By Mel Mann
Unless you have been living in a cave for all of 2020 and into 2021 you have heard of this highly contagious virus designated COVID-19. As a worldwide pandemic, COVID-19 has shut down economy’s, changed how we live our lives, and killed far too many. The good news is that we have a fully approved vaccine. The bad news is that a large block of our population does not want to get vaccinated.
Specific to America, COVID-19 is associated with over 38 million infections and 635 thousand deaths.
For those who are unfamiliar with plagues, there have been a couple of devastating ones in recorded human history. The Plague of Justinian swept through the Eastern Roman Empire around 540 AD killing and estimated 10 million. In the 14th Century the Bubonic Plague killed an estimated 75 – 100 million. Closer to home, in the 16 century Europeans brought Smallpox and other diseases that devastated Aztec, Inca and native American population who had no immunity. This is just a snapshot, the historical list of plagues and pandemics is quite substantial and there are many scholars who are surprised that humanity has managed to survive. All of these pandemics and plagues have done the most damage in dense population centers because of how contagious they were.
In all fairness, it should be noted that native populations of the America’s in return shared syphilis which swept through Europe.
Humans in general are a pretty fragile species. We can’t run very fast, our skin is thin and does not protect us well from extreme conditions, but we do have sizable brains. Elephants and sperm whales have larger brains, but in proportion to our total body mass we have the largest brains. We have leveraged our brains over time to create various tools, re-route rivers, build great structures…the list goes on and on. One of our greatest inventions is science to inhibit disease through vaccines.
If you have seen any news in the past 2 years you know that COVID-19 has shown itself to be latest virus to attack humanity. The origins of COVID-19 are like finding gophers in your back yard. You would love to yell at your neighbor, but you still need to purge them from your property regardless of how responsible or irresponsible your neighbor was. That means, at this point I am less worried about the origin than stopping the problem. The good news is that there are a variety of vaccines now available, and as of August 2021, the Pfizer/BioNtech version is fully approved by the FDA (Food and Drug Administration) for most people 16 and older. This should mean that all governments across the country begin issuing mandates to get vaccinated except for limited health reasons.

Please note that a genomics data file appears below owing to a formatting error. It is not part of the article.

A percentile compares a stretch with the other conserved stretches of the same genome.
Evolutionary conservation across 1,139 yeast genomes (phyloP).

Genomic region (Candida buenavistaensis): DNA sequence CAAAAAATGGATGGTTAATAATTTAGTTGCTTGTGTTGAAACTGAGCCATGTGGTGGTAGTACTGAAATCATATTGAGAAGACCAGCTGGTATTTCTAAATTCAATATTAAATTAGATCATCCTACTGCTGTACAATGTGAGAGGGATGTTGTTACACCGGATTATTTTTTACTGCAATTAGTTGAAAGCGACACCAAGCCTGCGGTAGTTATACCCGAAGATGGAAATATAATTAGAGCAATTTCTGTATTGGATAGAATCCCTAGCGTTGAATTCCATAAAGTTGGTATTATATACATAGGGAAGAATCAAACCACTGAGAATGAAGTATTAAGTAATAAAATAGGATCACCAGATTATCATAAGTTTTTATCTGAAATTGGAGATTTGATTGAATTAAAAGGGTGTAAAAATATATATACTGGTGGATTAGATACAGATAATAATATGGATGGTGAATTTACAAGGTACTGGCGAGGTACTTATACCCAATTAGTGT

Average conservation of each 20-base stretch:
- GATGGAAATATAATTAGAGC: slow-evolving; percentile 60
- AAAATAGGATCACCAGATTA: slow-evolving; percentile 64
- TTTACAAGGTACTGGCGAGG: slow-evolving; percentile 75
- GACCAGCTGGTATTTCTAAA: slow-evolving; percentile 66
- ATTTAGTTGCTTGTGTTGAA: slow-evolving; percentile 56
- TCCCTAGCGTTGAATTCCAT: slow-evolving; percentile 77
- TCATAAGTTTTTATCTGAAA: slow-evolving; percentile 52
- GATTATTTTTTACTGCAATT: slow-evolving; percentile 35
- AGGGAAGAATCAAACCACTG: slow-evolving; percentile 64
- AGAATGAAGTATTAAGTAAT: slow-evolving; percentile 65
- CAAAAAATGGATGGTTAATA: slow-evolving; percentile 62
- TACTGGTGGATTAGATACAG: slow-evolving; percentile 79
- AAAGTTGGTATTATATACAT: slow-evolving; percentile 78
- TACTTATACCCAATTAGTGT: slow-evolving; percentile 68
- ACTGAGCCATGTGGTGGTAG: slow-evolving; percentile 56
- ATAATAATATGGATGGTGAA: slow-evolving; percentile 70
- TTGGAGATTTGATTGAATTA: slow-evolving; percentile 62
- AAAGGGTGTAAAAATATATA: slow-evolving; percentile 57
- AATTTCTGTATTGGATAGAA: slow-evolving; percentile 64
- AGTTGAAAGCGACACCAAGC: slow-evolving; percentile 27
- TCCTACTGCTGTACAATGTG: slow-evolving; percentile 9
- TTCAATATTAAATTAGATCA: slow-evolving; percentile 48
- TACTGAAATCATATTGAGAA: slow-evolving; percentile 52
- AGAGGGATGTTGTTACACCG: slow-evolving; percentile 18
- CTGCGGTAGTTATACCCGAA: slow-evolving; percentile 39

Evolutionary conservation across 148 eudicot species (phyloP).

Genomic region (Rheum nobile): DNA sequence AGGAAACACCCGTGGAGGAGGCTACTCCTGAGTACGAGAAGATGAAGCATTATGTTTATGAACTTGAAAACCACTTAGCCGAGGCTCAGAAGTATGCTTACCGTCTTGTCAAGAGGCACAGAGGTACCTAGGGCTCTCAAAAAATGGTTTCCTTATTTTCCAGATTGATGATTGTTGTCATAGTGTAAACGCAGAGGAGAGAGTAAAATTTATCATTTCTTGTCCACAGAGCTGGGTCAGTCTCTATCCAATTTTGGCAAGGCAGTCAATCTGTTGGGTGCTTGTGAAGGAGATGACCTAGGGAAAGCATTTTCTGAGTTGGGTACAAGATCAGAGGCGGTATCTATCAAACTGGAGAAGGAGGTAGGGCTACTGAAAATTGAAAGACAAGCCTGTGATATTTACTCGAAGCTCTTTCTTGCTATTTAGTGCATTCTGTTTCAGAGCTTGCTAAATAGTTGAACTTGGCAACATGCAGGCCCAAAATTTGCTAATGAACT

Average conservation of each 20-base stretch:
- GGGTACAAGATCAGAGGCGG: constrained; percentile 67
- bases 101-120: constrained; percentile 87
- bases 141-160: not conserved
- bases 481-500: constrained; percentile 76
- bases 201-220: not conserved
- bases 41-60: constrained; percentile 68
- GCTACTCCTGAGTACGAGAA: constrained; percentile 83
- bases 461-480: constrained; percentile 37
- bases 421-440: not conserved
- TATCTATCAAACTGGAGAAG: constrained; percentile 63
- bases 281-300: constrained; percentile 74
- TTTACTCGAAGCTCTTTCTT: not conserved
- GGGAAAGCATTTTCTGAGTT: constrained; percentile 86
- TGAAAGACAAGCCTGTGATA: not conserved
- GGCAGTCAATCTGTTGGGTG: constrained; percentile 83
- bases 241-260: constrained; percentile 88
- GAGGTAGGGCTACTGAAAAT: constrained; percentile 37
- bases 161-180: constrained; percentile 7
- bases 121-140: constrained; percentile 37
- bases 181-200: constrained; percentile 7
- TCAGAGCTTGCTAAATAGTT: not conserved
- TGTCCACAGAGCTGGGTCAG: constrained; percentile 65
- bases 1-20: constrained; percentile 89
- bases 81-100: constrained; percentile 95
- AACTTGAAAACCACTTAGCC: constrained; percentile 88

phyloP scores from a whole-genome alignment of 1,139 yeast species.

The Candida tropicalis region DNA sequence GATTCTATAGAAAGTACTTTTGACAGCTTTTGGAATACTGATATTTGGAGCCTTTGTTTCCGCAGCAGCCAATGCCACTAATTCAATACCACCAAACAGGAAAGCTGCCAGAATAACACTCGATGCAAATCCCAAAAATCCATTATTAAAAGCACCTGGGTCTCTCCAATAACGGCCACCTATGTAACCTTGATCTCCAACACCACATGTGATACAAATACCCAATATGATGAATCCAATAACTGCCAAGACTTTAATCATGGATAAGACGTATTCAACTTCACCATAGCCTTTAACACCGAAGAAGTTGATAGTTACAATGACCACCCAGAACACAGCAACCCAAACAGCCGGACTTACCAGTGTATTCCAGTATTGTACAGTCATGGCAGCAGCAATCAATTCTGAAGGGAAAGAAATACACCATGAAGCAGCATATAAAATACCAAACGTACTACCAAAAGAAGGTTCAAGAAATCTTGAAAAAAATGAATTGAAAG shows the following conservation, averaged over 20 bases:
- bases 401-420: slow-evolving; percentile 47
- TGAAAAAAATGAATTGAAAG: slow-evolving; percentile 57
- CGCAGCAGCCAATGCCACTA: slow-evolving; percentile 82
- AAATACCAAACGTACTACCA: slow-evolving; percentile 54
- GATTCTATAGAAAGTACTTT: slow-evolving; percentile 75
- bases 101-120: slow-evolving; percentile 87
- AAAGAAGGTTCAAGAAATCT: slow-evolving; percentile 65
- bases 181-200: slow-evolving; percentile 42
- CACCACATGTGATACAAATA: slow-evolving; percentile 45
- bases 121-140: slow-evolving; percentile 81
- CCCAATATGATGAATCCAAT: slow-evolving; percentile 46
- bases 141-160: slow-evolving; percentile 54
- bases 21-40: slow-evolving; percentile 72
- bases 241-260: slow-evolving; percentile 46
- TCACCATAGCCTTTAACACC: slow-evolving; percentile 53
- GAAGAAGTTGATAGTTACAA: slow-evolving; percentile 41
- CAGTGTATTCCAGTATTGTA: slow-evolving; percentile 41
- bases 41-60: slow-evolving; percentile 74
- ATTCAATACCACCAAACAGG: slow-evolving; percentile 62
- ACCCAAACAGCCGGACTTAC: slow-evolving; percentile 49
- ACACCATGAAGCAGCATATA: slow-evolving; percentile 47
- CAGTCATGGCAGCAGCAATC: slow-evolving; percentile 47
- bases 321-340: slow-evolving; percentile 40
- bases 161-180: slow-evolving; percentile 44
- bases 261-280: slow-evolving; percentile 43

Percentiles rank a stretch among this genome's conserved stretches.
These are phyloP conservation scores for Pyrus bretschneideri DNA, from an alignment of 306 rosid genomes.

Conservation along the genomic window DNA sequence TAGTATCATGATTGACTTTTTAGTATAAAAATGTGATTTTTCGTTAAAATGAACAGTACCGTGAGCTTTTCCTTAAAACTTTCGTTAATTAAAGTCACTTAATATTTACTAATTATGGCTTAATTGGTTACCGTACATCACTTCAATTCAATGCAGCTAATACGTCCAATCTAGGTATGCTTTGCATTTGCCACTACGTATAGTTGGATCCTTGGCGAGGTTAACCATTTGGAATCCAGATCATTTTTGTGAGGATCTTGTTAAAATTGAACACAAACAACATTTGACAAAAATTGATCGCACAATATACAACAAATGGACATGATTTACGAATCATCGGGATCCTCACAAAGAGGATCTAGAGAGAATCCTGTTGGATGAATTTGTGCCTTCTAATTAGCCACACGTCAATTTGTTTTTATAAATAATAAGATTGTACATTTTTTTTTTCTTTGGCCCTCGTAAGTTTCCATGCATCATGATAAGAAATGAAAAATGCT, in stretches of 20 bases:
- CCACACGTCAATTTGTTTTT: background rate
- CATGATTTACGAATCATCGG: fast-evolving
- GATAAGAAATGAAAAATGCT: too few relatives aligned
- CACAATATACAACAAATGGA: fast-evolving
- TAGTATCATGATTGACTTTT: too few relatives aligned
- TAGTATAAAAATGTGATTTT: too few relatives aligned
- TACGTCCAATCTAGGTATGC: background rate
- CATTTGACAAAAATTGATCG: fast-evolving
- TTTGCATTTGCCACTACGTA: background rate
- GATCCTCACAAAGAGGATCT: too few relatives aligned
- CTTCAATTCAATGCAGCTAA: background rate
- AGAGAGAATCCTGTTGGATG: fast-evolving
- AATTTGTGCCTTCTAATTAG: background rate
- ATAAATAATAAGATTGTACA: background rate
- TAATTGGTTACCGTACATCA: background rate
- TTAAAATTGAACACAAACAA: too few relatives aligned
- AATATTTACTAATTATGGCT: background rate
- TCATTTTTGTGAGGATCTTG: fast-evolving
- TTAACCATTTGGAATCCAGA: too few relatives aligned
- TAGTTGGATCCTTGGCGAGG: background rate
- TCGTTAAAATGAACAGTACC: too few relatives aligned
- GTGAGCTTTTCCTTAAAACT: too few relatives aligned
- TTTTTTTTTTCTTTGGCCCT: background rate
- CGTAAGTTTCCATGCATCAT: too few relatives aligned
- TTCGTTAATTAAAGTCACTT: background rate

I know, it is the age of rage and hate, but why are people protesting against getting vaccinated? The common theme is that there is a “Constitutional right” to choose whether to be vaccinated or not for adults and a right to determine whether children can be vaccinated. That is clearly a non-starter in the midst of a pandemic. It is also not a “Constitutional right”. The Constitution is not a suicide pact guaranteeing a right to harm others. The government has latitude to protect citizens from deadly conditions, especially when there are clear solutions including vaccinations supported by good science.
While our Constitution does guarantee many individual rights, it does not allow for you to knowingly put others at risk. In fact, there is a reasonable expectation that government will create policies that encourage good, and ethical public health and safety. This is why we all drive on the right side of the road and are not allowed to own nuclear weapons.
Even with respect to children, parents do not have carte blanche. Children are “persons” under the Constitution, and as the ruling in Prince v. Massachusetts held, parents do not have a constitutional right to make martyrs of their children. Parents have an obligation to protect their children’s health and life, which means that the school district mandates that reduce the risk of death to other people’s children is completely enforceable.